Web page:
TFG upbeat after coining it to the tune of R432m on Black Friday
JOHANNESBURG - TFG’S turnover soared to R432m on Black Friday sales, double last year and more than 50percent higher than planned, chief information officer Brent Curry said yesterday.
“Black Friday was big for South Africa this year. We doubled sales to R432m, and this was 60percent above our target,” said Curry.
He added that, contrary to media reports, the TFG website did not crash on Black Friday.
“We experienced an early-morning slow-down. After the Takealot site crashed, Takealot customers migrated to our sites, resulting in erratic performance in the early morning.”
In addition to the crash of the Takealot website, banks experienced technical glitches. Nedbank’s payment system had a temporary crash, resulting in transactions being declined between 8am and 10am on Black Friday. “Black Friday is just a blip on our calendar, and the next couple of weeks are critical, and we are ready for the Christmas period,” said Curry.
TFG is reaping the fruits of its international diversification strategy. It grew its exposure in the UK by purchasing womenswear specialist Hobbs last month and acquired Australia-based menswear specialist Retail Apparel Group (Rag) in May for A$302.5m (R3billion at the time).
“What has helped is that we understand the market we buy into,” Curry said. “We ensure that the business has the right people and management, as well as a strong business model.” TFG, with five million customers and 2300 stores locally, has 23 brands in South Africa, including Foschini, Markham and Exact.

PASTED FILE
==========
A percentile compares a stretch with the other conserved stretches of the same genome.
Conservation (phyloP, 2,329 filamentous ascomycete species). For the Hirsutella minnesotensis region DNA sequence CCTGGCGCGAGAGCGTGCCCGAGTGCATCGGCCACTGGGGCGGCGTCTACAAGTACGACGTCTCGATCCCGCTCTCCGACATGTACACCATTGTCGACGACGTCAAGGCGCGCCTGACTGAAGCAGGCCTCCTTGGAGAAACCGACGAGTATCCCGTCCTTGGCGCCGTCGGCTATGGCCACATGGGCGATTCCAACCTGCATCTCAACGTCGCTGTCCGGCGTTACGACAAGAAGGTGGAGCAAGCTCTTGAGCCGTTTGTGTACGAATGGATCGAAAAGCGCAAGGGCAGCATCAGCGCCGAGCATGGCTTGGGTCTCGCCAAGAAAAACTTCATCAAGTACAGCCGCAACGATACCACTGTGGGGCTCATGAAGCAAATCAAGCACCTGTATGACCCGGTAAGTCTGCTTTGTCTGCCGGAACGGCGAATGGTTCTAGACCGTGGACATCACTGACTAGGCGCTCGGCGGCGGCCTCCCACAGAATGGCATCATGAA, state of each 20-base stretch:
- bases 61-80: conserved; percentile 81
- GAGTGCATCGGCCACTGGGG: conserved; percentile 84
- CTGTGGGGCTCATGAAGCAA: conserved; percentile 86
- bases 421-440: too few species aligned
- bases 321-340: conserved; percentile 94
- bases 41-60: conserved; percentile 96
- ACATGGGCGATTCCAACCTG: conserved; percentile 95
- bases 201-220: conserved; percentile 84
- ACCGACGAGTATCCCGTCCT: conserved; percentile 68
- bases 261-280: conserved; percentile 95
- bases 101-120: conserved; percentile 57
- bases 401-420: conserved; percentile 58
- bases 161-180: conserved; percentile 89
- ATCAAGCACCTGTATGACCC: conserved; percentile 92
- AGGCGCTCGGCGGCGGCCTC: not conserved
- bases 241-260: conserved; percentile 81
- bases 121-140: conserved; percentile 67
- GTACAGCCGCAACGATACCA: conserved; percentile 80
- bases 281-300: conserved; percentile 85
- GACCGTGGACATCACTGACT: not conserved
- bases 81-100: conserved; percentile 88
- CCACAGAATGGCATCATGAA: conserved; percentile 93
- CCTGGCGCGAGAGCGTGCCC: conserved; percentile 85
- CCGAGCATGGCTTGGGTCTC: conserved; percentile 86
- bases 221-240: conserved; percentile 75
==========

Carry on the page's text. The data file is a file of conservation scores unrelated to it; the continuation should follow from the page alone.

It has 13 local brands online and is on track to have all of its brands trading online by the end of 2020. Online sales account for 2percent of group sales.
In the next calendar year, TFG plans to add four new online stores to its online mall, including women’s fashion brands Donna, Foschini and The Fix and children’s brand Soda Bloc. It will also unveil the new TFG app in the first half of the year. Curry said TFG had learnt lessons from introducing e-commerce to its brick-and-mortar stores.
“Running online stores is different vastly from brick-and-mortar stores. It is tech-savvy and promotions-driven, because online customers want to see specials all the time,” he said. “E-commerce is the future. However, we see stores as being important for customer experience,” he added.
Curry acknowledged that the South African consumer was under a lot of pressure. “Fuel prices are going up, and that is going to hit consumers.
“Discretionary spending is also under pressure. However, we have got such a diverse portfolio. The most important issue for us is to gain market share,” said Curry. The retail industry is grappling with low consumer confidence, a weak economy and the influx of international brands, which were taking market share.
Curry said one of TFG’s competitive advantages was that it operates its own manufacturing plant, whereas competitors relied on imports.
- BUSINESS REPORT